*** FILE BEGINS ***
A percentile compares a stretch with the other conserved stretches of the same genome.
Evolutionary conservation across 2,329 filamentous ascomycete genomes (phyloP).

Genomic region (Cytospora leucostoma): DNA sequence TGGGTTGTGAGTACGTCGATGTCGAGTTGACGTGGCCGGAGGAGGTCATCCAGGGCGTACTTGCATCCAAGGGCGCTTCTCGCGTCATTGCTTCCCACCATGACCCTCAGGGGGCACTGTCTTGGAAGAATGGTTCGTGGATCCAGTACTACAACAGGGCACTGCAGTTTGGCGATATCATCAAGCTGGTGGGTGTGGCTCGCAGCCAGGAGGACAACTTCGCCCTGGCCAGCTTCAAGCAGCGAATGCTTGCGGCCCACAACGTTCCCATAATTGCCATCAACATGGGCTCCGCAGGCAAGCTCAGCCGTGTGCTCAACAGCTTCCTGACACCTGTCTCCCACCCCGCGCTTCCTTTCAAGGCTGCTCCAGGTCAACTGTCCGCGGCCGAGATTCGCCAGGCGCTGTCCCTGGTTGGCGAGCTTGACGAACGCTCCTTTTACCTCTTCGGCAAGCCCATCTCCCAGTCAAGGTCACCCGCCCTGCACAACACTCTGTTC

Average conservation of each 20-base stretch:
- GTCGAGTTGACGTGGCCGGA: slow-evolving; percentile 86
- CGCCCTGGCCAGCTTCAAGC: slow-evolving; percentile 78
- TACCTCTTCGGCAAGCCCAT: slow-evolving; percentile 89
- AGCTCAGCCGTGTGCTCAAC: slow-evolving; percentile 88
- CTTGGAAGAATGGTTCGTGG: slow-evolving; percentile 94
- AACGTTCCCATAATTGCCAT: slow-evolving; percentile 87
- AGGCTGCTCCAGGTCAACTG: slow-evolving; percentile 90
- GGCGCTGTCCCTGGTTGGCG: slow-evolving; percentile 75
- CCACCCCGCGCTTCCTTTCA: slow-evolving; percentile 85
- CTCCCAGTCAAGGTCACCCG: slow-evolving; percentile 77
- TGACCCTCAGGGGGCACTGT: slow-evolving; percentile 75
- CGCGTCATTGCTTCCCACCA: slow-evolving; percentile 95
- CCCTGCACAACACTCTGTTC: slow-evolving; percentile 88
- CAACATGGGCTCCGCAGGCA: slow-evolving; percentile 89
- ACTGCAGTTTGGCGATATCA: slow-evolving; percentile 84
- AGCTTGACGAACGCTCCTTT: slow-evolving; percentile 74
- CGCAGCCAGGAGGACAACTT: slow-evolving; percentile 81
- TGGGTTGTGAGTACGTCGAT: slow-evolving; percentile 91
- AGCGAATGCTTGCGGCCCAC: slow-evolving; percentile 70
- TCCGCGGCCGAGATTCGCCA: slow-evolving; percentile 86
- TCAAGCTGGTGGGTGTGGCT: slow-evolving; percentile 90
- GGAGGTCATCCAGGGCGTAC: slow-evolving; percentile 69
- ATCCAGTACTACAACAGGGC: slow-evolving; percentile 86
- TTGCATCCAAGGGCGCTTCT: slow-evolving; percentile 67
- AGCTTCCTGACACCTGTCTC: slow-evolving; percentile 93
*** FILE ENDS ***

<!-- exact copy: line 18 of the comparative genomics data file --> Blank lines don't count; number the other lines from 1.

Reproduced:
- CAACATGGGCTCCGCAGGCA: slow-evolving; percentile 89